If you need some comic relief, go see a T-ball game. We signed Sonny up for our local little league and had no idea what to expect. Let’s just say, I’ll be happy if Sonny isn’t scared of the ball by the end of the season. None of the kids can catch. Only one kid can actually throw hard enough to reach base to base. Since everyone is still learning the game at this point, the entire team is out on the field at the same time. Imagine ten 5-year-olds running for every single ball that comes out. Talk about pile-ups; it looked more like rugby than baseball. Then once they’ve wrestled the ball from their teammates, they’re usually confused about what to do with it. Once during the first game, Sonny was supposed to be running from first to second base but decided instead to chase the ball hit by his own teammate. That wasn’t as bad as the kid who hit the ball (pretty hard too) then proceeded to run to 3rd base. I don’t think I’ve ever laughed so hard in my life.
The downside to playing sports in the spring in Portland is having to deal with unpredictable weather. Last weekend was so warm and beautiful. People were wearing shorts and flip-flops to the game. This weekend it hailed and didn’t even break 50 F. People were dressed like they were going skiing. I made the mistake of wearing my Chuck Taylors and by the time I got home, my feet were so wet and cold, I couldn’t feel my toes.
While other people in warmer climes are pulling out their grills, I fired up my oven to braise pork shank for noodle soup. It’s a variation of a pork shank stew I ate growing up. Usually it's served with hard-boiled eggs over rice. This time I decided to nix the eggs and do it with noodles. The broth is savory-sweet with hints of anise, fennel, cinnamon and ginger. The pork shank is so tender because it’s braised with the skin on. This keeps the meat moist and when the collagen breaks down, it adds richness to the broth, much like what happens when you braise lamb shank.
Braised Pork Shank Noodle Soup
Serves 4 to 5 adults
- 2 to 3 pork shanks, with skin (about 3 pounds)
- 2 star anise
- 1 3-inch stick cinnamon
- ½ tbs toasted fennel seeds
- ½ tbs toasted coriander seeds
- 1 thumb-sized piece of ginger, sliced
- 3-4 cloves garlic, crushed
- 2 tbs sugar
- 2 tbs fish sauce
- 2 tbs thick soy sauce (see note)
- 6 cups water
- 1 pack chow mein noodles, usually sold in 16 oz packs (see note)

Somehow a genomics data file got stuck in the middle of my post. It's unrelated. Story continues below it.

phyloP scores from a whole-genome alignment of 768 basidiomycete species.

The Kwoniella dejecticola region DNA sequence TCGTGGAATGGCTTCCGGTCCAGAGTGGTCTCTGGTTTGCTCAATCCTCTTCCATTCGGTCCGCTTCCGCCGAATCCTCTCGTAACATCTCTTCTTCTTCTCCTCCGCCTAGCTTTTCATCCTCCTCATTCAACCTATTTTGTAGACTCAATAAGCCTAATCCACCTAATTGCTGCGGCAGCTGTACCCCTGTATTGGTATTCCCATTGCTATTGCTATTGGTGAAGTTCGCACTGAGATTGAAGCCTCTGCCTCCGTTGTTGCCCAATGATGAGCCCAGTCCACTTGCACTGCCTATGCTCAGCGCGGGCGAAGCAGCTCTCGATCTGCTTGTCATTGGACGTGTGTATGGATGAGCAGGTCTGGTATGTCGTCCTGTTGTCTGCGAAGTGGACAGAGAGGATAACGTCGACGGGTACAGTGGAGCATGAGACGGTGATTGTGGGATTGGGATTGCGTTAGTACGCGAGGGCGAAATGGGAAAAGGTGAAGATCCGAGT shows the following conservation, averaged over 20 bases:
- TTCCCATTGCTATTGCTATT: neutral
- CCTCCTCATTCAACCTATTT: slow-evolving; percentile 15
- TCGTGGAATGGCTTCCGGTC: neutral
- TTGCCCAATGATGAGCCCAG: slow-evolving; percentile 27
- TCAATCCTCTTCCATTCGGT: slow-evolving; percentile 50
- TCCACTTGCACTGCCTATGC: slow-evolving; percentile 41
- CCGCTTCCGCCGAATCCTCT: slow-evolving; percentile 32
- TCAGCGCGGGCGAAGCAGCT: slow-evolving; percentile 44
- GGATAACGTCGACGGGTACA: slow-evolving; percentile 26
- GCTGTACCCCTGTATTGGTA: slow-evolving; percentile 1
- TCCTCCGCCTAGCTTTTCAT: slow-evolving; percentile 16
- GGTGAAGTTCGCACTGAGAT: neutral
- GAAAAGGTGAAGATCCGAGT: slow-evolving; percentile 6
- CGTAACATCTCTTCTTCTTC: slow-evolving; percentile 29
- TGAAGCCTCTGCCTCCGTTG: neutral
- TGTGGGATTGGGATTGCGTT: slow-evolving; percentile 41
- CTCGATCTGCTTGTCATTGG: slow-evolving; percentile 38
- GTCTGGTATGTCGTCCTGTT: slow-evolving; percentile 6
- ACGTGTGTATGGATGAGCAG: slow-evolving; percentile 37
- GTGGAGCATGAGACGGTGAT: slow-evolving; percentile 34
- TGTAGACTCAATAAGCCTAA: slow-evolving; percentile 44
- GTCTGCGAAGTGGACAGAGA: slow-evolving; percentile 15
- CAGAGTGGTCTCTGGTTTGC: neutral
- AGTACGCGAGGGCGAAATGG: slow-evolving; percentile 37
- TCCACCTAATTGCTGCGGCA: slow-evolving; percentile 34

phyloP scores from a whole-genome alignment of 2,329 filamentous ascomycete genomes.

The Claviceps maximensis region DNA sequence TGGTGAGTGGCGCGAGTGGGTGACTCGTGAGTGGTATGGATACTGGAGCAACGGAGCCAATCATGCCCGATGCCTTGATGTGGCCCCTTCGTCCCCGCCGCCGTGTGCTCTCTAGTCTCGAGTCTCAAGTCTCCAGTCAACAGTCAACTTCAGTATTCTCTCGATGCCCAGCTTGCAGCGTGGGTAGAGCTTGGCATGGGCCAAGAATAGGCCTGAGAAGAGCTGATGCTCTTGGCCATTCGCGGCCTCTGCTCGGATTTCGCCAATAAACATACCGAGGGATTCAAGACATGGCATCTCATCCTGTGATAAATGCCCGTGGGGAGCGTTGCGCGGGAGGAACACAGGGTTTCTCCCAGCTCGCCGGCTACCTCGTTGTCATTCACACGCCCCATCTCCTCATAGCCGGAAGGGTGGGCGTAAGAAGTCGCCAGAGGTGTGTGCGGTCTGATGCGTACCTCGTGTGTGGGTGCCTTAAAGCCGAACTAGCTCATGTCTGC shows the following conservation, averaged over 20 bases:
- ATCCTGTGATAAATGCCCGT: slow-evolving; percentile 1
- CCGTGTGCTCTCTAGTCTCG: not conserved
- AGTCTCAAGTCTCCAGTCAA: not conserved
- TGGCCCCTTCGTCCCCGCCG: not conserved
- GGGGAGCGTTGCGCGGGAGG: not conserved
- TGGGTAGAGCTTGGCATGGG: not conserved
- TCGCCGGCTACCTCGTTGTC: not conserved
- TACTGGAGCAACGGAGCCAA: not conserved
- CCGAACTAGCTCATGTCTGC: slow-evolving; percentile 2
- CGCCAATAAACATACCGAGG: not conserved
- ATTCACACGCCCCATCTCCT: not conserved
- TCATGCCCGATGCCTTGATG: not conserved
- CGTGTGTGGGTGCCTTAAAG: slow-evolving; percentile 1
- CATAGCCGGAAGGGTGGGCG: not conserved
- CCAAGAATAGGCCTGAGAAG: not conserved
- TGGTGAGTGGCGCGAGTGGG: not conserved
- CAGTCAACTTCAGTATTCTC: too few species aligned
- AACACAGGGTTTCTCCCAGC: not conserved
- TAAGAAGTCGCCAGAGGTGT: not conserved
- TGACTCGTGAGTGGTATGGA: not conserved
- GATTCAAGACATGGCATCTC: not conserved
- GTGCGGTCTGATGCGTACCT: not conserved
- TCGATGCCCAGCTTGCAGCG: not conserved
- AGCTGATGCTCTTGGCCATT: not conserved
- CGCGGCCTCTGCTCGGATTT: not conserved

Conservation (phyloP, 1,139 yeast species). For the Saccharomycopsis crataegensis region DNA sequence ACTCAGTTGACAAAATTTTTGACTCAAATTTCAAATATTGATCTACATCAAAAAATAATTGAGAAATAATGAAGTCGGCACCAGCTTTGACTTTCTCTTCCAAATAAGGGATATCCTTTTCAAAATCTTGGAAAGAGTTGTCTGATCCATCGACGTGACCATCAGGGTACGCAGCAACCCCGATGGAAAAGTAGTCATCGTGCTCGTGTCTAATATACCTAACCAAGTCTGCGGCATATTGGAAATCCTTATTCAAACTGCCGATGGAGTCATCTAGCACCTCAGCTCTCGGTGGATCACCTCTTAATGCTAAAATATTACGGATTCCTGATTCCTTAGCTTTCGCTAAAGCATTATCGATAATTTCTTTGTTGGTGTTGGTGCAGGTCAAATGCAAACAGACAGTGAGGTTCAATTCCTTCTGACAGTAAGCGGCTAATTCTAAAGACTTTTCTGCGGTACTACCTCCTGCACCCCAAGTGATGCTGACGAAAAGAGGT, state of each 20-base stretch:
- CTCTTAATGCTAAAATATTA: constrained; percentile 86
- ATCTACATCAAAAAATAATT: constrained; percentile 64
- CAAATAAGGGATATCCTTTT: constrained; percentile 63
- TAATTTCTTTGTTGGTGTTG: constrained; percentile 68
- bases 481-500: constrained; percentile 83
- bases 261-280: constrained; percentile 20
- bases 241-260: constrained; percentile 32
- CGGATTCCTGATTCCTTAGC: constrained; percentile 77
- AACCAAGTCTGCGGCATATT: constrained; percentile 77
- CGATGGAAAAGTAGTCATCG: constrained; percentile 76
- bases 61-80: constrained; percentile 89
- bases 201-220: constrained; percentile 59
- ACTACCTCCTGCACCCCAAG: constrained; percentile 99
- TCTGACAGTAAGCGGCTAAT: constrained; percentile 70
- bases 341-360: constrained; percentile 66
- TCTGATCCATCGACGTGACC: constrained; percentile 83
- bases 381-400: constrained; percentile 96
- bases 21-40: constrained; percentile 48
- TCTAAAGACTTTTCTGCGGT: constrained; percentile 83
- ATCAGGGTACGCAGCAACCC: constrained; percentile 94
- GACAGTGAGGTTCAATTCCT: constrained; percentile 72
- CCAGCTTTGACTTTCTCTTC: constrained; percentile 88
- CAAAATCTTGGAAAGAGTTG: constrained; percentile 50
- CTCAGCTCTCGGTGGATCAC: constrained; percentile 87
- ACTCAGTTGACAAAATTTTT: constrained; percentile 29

- 4 or 5 green onions, thinly sliced for garnish
- ½ bunch cilantro, chopped for garnish
- ¼ pound Chinese BBQ pork, thinly sliced (optional)
- ¼ pound fish cake, thinly sliced (optional)
- bean sprouts or sliced bok choy, blanched (optional)
- Condiments: chili garlic sauce or sambal, lime wedges, fish sauce
Note: The flavor base for the broth is thick soy sauce. As its name implies, it is thick with the consistency of molasses. It is also sweetened with molasses. Regular old Kikkoman cannot be substituted. I believe thick soy sauce also goes by the name ketchap manis.
For this dish, I recommend using the chow mein noodles. They have a better texture than ramen noodles or even rice noodles. However, if you can’t find them substitute any noodle you like. Or you could even use rice.
I've only recently discovered these noodles. I like them because they have a nice al dente texture, whereas ramen or rice noodles can get soggy. They are also great for stir-frying.
In a stockpot or large Dutch oven, warm a little oil over medium-high heat. When hot, add the pork shanks and brown them well on all sides. Add the spices, ginger, and garlic and fry until fragrant. Add the water, sugar, thick soy sauce and fish sauce. Allow to come to a boil. When it comes to a boil, cover and braise either on the stovetop over low heat or in a 300 degree oven (my preferred method). Either way, it will take about 2 to 3 hours. It’s done when the meat on the shanks is fork tender and the collagen has broken down.
Normally I make this stew a day or two in advance and allow it to sit in my fridge to let the flavors meld. And it makes it so much easier to remove the fat, which will rise to the top and solidify. However, this isn’t necessary. If you plan to eat them the same day, just remove the shanks and allow them to cool slightly before removing the skin and bones and collecting the meat. If you allow the broth to sit for 15 to 30 minutes, the fat will rise to the top and you can skim some of it off. I recommend straining the broth to remove the spices.
Cook the noodles according to package instructions. For the chow mein noodles, I just boil them for 2 minutes and drain. Easy.
To plate, I put a bundle of noodles in the bowl, pile it with the garnishes then ladle the broth on top. I like just a couple of ladles of broth, while Sonny and Hubby like a lot of broth. The condiments go out on the table so everyone can season their soup the way they like.